IBM Creates The Smallest Piece of Artwork Ever!

Dennis Faas's picture

The smallest piece of artwork ever made has finally been unveiled to the world.  It's an image of the sun made from 20,000 microscopic particles of gold, and what is most unique about the creation is that it was done without the presence of an artist. (Source:

IBM researchers are taking credit for the piece that used ultra-miniature sensors, lenses and wires inside of nanoscale circuits. The image of the sun was etched on a silicon chip "wafer" using a special technique that manipulated each gold particle which measured just 60 nanometers in diameter. In proportion, a nanometer is 60 billionths of a meter, while a string of human hair measures about 80,000 nanometers wide. (Source:

The technology is not expected to be simply used for the creation of beautiful artwork. IBM scientists have continually been working to improve the performance levels of many popular electronic devices.

While technology utilizing only 60 nanometers of particles seems impressive, microprocessors are already on the market that have components measuring smaller than 60 nanometers. Remember that IBM is the same company that once spelled out their corporate name using individual atoms during a public demonstration of their micro-processing capabilities. (Source:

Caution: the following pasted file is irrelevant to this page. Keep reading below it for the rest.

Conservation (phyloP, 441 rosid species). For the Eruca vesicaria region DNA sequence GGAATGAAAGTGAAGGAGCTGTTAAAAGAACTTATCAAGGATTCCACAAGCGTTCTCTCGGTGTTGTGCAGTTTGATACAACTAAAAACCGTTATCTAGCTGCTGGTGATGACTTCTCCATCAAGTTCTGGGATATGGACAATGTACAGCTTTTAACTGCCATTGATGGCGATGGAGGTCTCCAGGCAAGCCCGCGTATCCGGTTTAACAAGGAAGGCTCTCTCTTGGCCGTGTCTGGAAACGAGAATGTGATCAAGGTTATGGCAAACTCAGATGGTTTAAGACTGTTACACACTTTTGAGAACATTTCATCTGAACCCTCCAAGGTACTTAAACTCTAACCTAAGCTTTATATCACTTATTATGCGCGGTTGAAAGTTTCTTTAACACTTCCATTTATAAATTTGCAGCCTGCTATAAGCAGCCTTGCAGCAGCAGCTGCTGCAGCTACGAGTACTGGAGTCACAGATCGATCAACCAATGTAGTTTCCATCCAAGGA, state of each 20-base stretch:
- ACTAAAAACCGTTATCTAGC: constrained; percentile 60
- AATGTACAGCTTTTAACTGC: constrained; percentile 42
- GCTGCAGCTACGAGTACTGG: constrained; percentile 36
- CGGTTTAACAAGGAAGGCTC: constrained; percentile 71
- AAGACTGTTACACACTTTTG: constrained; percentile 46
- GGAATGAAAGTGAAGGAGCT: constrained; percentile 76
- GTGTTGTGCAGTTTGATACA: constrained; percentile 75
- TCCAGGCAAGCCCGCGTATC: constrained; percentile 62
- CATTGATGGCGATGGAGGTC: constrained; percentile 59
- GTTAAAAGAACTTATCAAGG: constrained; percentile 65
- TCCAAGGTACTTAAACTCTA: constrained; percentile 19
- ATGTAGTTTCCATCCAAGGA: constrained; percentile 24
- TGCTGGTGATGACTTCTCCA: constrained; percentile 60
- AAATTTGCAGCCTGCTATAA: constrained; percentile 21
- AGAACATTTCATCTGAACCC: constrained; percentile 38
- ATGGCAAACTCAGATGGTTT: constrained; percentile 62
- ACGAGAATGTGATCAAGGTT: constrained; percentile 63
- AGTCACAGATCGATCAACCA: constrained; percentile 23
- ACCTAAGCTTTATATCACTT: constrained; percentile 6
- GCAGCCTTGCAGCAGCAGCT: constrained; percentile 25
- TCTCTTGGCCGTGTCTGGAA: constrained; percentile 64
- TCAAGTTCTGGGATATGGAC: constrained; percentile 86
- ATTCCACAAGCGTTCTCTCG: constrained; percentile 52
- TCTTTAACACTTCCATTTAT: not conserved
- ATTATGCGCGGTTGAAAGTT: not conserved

This new research is different than the manipulation of single atoms because the tiny particles used to create the image of the sun were controlled using a method that could be reproduced into other nano-scale projects. This means that soon features could be implemented as small as 2 nanometers. This new technology would also allow IBM scientists to control the placement of nanowires for high-performance transistors in molecular-scale chips.

The voyage into the world of extra-small particles has led to a nanotech race between IBM and other rival companies. Earlier this year, IBM rival Hewlett-Packard created technology that could be used to build prototype circuits whose wires were just 15 nanometers wide. This technology involves a process called nano imprint lithography, which is a way of stamping out patterns of wires less than 50 atoms wide. (Source:

IBM fired back at this by developing a method for encoding data onto individual atoms.

Analysts are uncertain if and when the nanotech race will end, but competition will equal interesting products supplied by all participants in the years to come.

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